Like many of you I dream about identifying my passion in life and finding a career that lets me apply it in a fun and amazing way. For me this is the meaning of life and happiness and once you get on the quest you seem to seek it endlessly.
There were a number of reasons we wanted to go to Antarctica – adventure, wildlife, beauty. However, inspiration from the tour staff was completley unexpected.During our recent trip to Antarctica we met 12 people that have done just that and they have inspired me that this exploration is more than just a dream. This group was the Expedition team from Gap Adventures who work the polar cruises (Antarctic and Arctic). Each person brings a unique set of skills and experience to the job, but without fail they each have one thing in common: Passion.
It is rare to meet someone that knows what their passion in life is. It is rarer still to find someone that has chosen to live this passion to its fullest each day, blending work and play into a lifestyle. This group meant the difference between a great trip to Antarctica (frankly it is a place where simply sitting and looking is beyond words) to an experience that changes how I perceive my life. Watching the team engage passengers and make us excited about history, geology, birds, etc., it was shocking. While it would be easy to write pages on each person, I will stick to 3 individuals that really stand out to me:
Scott is the historian, and he has been coming to the Antarctic for 13 years. In fact, we figured up his time just crossing the Drake Passage at over 600 days. No wonder he didn’t get seasick in Force 12 weather conditions! When Scott tells you a story about the great explorers – Shackleton, Amundsen, Scott, or Ross – he brings the story to life. It makes you feel like a kid listening to your favorite uncle tell a story and hanging on to his every word. It is pretty obvious that Scott is a huge fan of the great explorers & mariners, and he knows details you won’t find in a travel brochure. He also has his own opinions about why things went right and how they went wrong based on his own experience, and we found his talks riveting as a result. This is a guy who truly loves this subject, and his enthusiasm is infectious.
Colin is from Vancouver, which is near the home of 3 pods of Orcas (aka killer whales). We have seen these pods before while vacationing on the San Juan Islands, so it was a treat to hear him talk about growing up and “getting to know” these whales from a very early age. When you are onboard a ship for two weeks you can easily get to know the crew. Like many of the staff, he works in both the Arctic and Antarctic, which puts him away from home much of the year. I asked him what he liked to do in his spare time when he was not telling us all about whales and other marine mammals and taking us out in Zodiac boats to see them. His answer? “Go out and look for whales.” Colin was perhaps the most ferocious defender of the “3-meter rule” in which we were supposed to always stay away from the animals (unless they approached us). He is devoted to keeping the wildlife wild and using these tours as a way to expose people to the grandeur and fragility of the polar regions so we can be advocates for it when we return to our regular lives.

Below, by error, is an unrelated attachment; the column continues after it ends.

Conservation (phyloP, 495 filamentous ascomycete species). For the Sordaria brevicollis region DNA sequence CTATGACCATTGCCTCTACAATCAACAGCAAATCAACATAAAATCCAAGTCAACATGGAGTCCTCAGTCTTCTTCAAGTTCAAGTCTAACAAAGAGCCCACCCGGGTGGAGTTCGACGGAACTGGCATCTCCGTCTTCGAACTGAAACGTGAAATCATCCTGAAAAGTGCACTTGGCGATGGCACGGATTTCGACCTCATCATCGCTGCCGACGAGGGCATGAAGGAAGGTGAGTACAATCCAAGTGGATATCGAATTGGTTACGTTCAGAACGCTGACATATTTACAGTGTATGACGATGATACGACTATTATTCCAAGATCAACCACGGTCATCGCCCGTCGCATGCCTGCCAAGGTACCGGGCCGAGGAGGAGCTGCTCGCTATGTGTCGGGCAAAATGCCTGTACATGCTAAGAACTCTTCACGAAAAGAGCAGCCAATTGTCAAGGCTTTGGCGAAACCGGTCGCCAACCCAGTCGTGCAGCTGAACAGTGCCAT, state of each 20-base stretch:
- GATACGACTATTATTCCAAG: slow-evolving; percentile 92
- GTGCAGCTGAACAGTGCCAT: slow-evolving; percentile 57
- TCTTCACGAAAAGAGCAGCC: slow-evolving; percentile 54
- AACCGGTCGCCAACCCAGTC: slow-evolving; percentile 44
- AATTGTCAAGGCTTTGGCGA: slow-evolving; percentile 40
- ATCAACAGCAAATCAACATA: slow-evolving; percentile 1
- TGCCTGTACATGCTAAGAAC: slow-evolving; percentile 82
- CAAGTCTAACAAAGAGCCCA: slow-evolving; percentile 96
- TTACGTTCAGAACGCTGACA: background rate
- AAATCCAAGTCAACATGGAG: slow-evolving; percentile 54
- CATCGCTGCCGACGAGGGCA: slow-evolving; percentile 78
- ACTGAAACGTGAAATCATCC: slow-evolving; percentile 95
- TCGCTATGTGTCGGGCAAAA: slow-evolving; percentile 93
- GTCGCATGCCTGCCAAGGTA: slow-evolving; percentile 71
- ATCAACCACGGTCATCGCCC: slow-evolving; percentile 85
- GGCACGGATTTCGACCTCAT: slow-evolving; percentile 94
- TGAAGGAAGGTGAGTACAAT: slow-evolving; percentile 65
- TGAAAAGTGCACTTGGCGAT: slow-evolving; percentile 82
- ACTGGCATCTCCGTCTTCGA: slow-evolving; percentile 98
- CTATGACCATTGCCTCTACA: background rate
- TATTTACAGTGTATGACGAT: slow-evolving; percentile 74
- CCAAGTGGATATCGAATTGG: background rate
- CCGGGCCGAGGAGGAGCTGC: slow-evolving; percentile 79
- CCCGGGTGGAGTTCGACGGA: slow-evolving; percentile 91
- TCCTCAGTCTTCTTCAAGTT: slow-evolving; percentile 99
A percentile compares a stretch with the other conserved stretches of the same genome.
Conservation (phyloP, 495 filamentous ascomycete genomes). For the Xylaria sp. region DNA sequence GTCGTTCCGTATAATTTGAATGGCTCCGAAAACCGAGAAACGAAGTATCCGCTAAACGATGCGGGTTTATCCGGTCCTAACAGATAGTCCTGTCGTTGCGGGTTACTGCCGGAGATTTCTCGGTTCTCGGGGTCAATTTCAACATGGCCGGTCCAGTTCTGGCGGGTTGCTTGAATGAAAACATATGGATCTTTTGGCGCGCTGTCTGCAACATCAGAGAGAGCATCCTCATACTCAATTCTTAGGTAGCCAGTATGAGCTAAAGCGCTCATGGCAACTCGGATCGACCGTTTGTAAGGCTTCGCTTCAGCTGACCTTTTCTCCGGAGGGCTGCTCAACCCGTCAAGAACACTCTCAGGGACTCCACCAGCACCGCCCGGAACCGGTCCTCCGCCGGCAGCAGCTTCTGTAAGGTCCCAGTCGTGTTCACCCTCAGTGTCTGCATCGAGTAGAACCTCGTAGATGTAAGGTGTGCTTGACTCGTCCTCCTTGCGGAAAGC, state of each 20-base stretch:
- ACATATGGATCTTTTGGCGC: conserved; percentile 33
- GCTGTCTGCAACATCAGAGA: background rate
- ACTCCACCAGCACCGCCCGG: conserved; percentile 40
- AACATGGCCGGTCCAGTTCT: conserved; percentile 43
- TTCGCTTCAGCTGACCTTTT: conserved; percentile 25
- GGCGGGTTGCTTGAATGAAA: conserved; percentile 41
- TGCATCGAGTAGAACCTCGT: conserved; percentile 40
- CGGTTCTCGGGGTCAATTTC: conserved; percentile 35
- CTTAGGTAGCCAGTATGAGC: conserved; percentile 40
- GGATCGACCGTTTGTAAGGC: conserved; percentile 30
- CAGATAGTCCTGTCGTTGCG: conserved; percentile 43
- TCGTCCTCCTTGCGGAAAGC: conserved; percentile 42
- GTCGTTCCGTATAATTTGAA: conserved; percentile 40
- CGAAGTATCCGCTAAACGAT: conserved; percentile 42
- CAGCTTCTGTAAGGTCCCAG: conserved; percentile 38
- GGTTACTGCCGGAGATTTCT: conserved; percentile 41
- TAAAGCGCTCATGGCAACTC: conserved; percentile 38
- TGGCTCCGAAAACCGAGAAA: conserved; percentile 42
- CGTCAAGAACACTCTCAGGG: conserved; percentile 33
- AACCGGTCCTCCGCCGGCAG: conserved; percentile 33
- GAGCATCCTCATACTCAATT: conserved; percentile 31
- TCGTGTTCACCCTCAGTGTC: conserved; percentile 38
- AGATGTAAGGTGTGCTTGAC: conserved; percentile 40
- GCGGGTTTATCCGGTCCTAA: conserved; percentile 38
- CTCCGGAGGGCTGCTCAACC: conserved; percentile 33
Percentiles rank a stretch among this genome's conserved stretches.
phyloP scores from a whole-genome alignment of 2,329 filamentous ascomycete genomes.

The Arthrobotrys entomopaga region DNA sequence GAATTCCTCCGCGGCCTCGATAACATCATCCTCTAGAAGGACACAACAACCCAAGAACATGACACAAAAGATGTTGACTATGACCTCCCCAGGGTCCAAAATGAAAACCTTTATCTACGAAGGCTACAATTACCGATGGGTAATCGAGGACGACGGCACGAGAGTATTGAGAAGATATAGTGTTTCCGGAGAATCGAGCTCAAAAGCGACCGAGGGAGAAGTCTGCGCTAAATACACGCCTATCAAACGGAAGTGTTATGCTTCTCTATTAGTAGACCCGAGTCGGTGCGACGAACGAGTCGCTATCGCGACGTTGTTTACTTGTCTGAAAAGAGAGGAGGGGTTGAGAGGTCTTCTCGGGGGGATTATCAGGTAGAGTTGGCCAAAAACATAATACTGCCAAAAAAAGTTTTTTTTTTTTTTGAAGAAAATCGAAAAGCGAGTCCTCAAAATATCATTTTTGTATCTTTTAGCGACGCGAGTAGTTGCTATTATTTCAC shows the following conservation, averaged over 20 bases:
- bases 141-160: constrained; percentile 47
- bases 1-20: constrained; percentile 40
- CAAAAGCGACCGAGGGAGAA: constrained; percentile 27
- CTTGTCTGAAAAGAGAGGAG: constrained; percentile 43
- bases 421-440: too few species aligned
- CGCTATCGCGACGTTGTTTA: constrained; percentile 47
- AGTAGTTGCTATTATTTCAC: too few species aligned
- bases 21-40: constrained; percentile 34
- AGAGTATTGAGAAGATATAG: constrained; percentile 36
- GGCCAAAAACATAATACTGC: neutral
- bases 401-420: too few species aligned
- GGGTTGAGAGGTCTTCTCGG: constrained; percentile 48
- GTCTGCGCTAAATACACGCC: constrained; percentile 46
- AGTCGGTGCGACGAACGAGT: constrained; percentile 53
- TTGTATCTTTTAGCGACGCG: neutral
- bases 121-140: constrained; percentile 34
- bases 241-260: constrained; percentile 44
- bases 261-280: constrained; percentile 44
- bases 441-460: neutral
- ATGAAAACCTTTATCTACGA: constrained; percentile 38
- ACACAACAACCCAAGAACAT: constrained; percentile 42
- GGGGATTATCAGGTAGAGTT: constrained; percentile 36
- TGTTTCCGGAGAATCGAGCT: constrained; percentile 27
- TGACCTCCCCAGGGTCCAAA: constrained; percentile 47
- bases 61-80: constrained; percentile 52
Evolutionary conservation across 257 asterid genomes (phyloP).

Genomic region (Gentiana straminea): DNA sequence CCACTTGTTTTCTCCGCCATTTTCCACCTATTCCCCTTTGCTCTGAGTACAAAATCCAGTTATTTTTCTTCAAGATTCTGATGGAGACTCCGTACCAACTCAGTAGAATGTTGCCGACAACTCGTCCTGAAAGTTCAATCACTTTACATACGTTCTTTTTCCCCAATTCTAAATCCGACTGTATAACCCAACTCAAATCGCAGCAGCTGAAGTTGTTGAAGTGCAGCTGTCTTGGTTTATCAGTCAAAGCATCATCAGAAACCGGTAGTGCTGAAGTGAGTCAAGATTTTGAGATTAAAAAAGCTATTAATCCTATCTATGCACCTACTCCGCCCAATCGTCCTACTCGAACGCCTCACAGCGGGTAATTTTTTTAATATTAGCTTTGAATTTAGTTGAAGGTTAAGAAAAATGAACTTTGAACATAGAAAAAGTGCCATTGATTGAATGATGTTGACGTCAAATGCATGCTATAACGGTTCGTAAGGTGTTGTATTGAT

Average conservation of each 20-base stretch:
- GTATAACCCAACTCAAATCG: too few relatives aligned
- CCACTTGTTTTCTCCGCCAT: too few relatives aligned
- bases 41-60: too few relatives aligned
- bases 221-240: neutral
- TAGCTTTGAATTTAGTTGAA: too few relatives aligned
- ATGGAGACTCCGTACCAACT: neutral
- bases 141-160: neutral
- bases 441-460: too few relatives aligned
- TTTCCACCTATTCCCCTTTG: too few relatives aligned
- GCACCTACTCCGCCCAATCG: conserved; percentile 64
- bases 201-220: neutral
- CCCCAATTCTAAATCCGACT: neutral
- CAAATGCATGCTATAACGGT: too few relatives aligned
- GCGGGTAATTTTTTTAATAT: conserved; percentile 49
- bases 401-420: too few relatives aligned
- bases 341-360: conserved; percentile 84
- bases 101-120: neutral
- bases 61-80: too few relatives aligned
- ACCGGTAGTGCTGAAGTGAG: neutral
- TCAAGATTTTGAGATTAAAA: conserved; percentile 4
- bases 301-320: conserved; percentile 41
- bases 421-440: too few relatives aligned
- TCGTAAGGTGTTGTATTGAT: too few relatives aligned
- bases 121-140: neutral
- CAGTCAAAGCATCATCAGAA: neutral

Kevin was our naturalist and was perhaps the most demonstrative team member. He will rarely be seen without his camera and binoculars, and he was often the first to make a whale sighting or to identify a bird. Kevin is a birder, and far more than just showing us what markings indicate what type of bird, he showed us how birds exist in the polar ecosystem, introduced us to birds that never land, and almost bubbled over with excitement when we saw rare sightings (in this area) of an Emperor penguin and a Macaroni penguin. Plus, his late night skills on the dance floor are worth the price of admission.
These are people who embrace their passion and have learned how to make a living with it. How many of us can say that? For them, it means the difference between having a job to pay the bills and getting paid for doing something they love. That distinction shows up in everything they do and how it translates for the rest of us as passengers. That passion also translates into a pretty good picture of one of these guys dancing very late at night in the Polar Bear Lounge, but we’ve decided not to show it.Passion equals enthusiasm, but it doesn’t always equal taste. 😉
Thanks to all of you for making our cruise to the Antarctic unforgettable and for teaching us a few lessons about living your passion at the same time.